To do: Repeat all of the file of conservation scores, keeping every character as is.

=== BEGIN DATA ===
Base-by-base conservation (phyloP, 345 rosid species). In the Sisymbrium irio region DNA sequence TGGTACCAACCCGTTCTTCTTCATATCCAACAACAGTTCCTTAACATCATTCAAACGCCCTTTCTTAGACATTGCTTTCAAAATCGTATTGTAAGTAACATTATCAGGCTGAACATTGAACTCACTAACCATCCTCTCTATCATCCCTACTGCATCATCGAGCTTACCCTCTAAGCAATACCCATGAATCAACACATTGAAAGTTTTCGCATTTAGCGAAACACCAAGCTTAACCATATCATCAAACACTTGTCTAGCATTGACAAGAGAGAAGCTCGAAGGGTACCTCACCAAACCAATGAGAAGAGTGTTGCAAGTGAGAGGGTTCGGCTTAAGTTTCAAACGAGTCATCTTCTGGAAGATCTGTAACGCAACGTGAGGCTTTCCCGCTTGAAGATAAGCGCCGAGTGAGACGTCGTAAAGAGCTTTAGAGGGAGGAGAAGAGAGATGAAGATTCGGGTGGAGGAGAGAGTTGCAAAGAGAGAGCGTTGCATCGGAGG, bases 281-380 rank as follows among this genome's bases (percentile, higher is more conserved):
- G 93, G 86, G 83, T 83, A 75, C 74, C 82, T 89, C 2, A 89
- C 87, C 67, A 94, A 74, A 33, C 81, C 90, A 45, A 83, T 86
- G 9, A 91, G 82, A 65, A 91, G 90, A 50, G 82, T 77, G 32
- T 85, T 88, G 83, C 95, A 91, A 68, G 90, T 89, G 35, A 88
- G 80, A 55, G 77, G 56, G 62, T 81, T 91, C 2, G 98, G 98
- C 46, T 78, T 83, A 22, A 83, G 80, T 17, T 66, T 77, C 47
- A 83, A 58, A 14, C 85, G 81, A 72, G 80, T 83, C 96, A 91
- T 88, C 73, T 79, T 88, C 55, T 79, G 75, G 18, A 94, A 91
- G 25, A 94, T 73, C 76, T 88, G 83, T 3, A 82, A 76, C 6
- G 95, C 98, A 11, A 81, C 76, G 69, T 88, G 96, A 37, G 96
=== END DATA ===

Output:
Base-by-base conservation (phyloP, 345 rosid species). In the Sisymbrium irio region DNA sequence TGGTACCAACCCGTTCTTCTTCATATCCAACAACAGTTCCTTAACATCATTCAAACGCCCTTTCTTAGACATTGCTTTCAAAATCGTATTGTAAGTAACATTATCAGGCTGAACATTGAACTCACTAACCATCCTCTCTATCATCCCTACTGCATCATCGAGCTTACCCTCTAAGCAATACCCATGAATCAACACATTGAAAGTTTTCGCATTTAGCGAAACACCAAGCTTAACCATATCATCAAACACTTGTCTAGCATTGACAAGAGAGAAGCTCGAAGGGTACCTCACCAAACCAATGAGAAGAGTGTTGCAAGTGAGAGGGTTCGGCTTAAGTTTCAAACGAGTCATCTTCTGGAAGATCTGTAACGCAACGTGAGGCTTTCCCGCTTGAAGATAAGCGCCGAGTGAGACGTCGTAAAGAGCTTTAGAGGGAGGAGAAGAGAGATGAAGATTCGGGTGGAGGAGAGAGTTGCAAAGAGAGAGCGTTGCATCGGAGG, bases 281-380 rank as follows among this genome's bases (percentile, higher is more conserved):
- G 93, G 86, G 83, T 83, A 75, C 74, C 82, T 89, C 2, A 89
- C 87, C 67, A 94, A 74, A 33, C 81, C 90, A 45, A 83, T 86
- G 9, A 91, G 82, A 65, A 91, G 90, A 50, G 82, T 77, G 32
- T 85, T 88, G 83, C 95, A 91, A 68, G 90, T 89, G 35, A 88
- G 80, A 55, G 77, G 56, G 62, T 81, T 91, C 2, G 98, G 98
- C 46, T 78, T 83, A 22, A 83, G 80, T 17, T 66, T 77, C 47
- A 83, A 58, A 14, C 85, G 81, A 72, G 80, T 83, C 96, A 91
- T 88, C 73, T 79, T 88, C 55, T 79, G 75, G 18, A 94, A 91
- G 25, A 94, T 73, C 76, T 88, G 83, T 3, A 82, A 76, C 6
- G 95, C 98, A 11, A 81, C 76, G 69, T 88, G 96, A 37, G 96